Back-to-School Advice from Options Alumni


Whether you’re diving into your first year of post-secondary schooling or starting to narrow down your application list, here is some heartfelt advice from students who have been in your position before:

What advice would you give to a first-year student about post-secondary life?

On the people you’ll meet

“Make a support network and reach out to people!”

“The people you meet will be amazing connections for the rest of your life even if they don’t relate to your faculty.”

On the skills you’ll need

“Time management is essential!”

“There’s a lot more freedom at university, and you need to have strong self-control/time management.”

“Do whatever tricks you need to help you get through and be open to various study techniques.”

“The more organized you are, the better.”

“Read the course descriptions and reviews of classes and professors to better understand and prepare.”

On what to expect

“Preparation matters. If you came from a private school, university will not treat you the same nor be as easy as high school.”

“University is really hard. You need to learn how to manage your time to meet project deadlines and balance courses. Sometimes you don’t even have time to do your laundry or go grocery shopping.”

“Late homework or last-minute assignments are not allowed. They must be in by the due date – period.”

“It is a big change and can be overwhelming, but you have the tools to manage it all! Keeping up with your reading is very important.”

On how to make the most of it

“Get involved! Join clubs, apply to research opportunities, take a semester abroad.”

“University is really what you make out of it. If you want to learn something, join a club, or research it on your own – you’d be impressed with the amount you can learn outside of the classroom.”

“High school is a small world. I would urge anyone who is able to see something different and gain a new perspective. I am a different person than I was a year ago. and I could not be more grateful.”

On what’s important

“Try and have a balance in your life as much as you can. However sometimes to understand what that means to you, one must test out the extremes. Embrace that, as you might just answer some questions for yourself there… but at the end of the day, remember to keep the balance in mind.”

“Balance – don’t get too stressed and forget to get your physical activity in. First semester, I was stressed and thought I didn’t have time to go for runs or to the gym. My grades showed it. Second semester, I worked out more, stressed less, and my grades went up nearly 10%.”

“Don’t place all your focus just on school. Find other activities and other life things because balancing school and mental health is really important.”

“First year is full of new experiences. Enjoy living in first year residence and meeting lots of people. Study hard (first priority). If the pressure is too much, think about taking four courses instead of five. Keep communication open with professors. Don’t be afraid to ask for extra help.”

What advice would you give grade 12 students starting the application process?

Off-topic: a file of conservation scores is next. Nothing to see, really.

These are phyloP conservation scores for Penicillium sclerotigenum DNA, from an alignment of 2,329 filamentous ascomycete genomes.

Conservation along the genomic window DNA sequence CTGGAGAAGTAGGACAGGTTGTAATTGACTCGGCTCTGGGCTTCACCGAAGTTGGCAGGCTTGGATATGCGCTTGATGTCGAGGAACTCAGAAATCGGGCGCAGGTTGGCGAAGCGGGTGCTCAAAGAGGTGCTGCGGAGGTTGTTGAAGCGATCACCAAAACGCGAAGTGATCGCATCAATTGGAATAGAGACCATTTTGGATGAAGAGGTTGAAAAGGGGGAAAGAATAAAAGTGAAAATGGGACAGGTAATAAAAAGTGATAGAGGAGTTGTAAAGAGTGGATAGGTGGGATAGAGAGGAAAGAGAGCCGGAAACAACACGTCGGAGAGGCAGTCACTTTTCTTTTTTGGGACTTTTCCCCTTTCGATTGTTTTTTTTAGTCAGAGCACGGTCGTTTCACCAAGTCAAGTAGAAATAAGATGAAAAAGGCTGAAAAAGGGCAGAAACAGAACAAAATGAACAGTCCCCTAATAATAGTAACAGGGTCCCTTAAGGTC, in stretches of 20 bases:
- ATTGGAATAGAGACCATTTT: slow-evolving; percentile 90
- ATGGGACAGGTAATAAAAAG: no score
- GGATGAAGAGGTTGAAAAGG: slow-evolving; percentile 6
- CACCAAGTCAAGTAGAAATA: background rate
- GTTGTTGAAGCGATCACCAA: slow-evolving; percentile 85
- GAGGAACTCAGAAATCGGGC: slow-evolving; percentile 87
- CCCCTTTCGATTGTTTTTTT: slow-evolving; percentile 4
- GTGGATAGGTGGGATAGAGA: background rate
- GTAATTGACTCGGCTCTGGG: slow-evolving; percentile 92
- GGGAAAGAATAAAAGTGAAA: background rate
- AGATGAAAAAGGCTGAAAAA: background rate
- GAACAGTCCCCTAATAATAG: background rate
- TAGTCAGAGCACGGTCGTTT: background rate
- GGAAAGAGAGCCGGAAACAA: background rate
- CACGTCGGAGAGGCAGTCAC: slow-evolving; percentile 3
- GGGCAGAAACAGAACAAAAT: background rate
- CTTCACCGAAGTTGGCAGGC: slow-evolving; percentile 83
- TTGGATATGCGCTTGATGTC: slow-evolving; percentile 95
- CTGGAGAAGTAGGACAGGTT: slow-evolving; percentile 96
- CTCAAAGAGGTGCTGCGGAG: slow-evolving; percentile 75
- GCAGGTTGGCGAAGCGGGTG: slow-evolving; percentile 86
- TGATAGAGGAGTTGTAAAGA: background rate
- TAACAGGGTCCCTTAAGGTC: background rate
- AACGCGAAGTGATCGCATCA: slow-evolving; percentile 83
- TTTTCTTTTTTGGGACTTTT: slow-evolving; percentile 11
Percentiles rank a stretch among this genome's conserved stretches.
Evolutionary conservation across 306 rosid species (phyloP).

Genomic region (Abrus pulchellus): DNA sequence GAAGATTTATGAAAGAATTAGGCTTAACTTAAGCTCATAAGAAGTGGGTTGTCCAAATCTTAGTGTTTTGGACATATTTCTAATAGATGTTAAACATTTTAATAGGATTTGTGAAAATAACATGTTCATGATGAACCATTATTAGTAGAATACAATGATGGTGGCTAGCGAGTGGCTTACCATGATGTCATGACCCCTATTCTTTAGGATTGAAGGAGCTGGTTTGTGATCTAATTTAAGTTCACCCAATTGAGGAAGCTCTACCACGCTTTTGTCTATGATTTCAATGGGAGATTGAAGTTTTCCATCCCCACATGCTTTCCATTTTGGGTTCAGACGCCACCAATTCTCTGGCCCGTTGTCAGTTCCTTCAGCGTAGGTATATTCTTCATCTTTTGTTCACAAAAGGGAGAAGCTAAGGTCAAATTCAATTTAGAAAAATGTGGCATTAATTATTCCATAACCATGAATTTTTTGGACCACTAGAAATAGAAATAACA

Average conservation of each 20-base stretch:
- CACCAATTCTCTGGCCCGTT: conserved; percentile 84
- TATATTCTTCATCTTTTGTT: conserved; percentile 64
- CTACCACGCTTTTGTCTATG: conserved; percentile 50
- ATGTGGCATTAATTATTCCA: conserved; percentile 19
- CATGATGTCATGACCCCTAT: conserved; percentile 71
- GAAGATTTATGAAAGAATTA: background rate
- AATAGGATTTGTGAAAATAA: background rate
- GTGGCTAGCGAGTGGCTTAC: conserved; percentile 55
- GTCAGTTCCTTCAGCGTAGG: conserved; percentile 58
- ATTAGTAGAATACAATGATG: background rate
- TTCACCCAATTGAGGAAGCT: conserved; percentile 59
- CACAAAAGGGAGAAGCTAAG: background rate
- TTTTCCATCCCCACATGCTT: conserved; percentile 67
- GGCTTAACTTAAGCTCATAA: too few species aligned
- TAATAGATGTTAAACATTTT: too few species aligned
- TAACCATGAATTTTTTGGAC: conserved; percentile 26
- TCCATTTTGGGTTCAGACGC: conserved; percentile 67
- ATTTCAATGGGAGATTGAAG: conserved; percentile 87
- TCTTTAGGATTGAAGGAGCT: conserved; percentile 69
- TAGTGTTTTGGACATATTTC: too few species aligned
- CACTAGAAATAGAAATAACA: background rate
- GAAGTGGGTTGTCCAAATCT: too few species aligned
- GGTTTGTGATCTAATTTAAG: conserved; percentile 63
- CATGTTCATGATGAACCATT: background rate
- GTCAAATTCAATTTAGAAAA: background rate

Do your research

“Make sure that you visit the city of the university you would like to attend or do research on where it’s situated. I think it’s important to be able to explore outside of the campus, so you don’t always feel like a full-time student.”

“Attend events or tours of the campus to get a feel for it. I found they quite accurately demonstrated the actual feel of the campus. Just know there will always be construction somewhere.”

“Look at the program that you want to study, but also the place. If you’re looking for a busy city, then London, Ontario is not the place. If you’re looking for a small, tight-knit campus, then London is great for that! I’m really glad I looked at the full package that is university and not just the program.”

“Consider if you want to do a graduate/postgraduate program. If so, your GPA may be too low coming from such a competitive university. I would recommend going to a less competitive university for undergrad.”

Respect the application process

“Show your personality as much as you can in your application. The school does care about who you are as an individual.”

“Focus on creating concise but thoughtful answers for the questionnaire and try to find a student already in the program you can speak with, so you can learn more.”

Be true to yourself

“I’d suggest constantly creating and pushing yourself, don’t worry about what others think or how weird or bad you might think things are. Just keep pushing and keep making things that you enjoy. Push yourself to try new disciplines and expand your knowledge of different mediums.”

“Try to keep an open mind and pursue things that you genuinely wish to do, not so much that you think you should do or for prestige. Make choices that make sense for you.”

“Do what feels right, not what you think should feel right… it took me the better part of a year to learn that lesson.”

“Be ready to work hard – but it pays off. Also, quit comparing yourself to others; there’s always going to be someone smarter than you.”

Perspective is key

“Don’t be too nervous if your essay skills aren’t great because they will become great! You have to like reading and writing though because that is literally all we do and can get tedious even to those who love it.”

“Just because everyone else is slacking off doesn’t mean you should too.”

“It is more than okay and completely normal not to know what you want to do with your life!!

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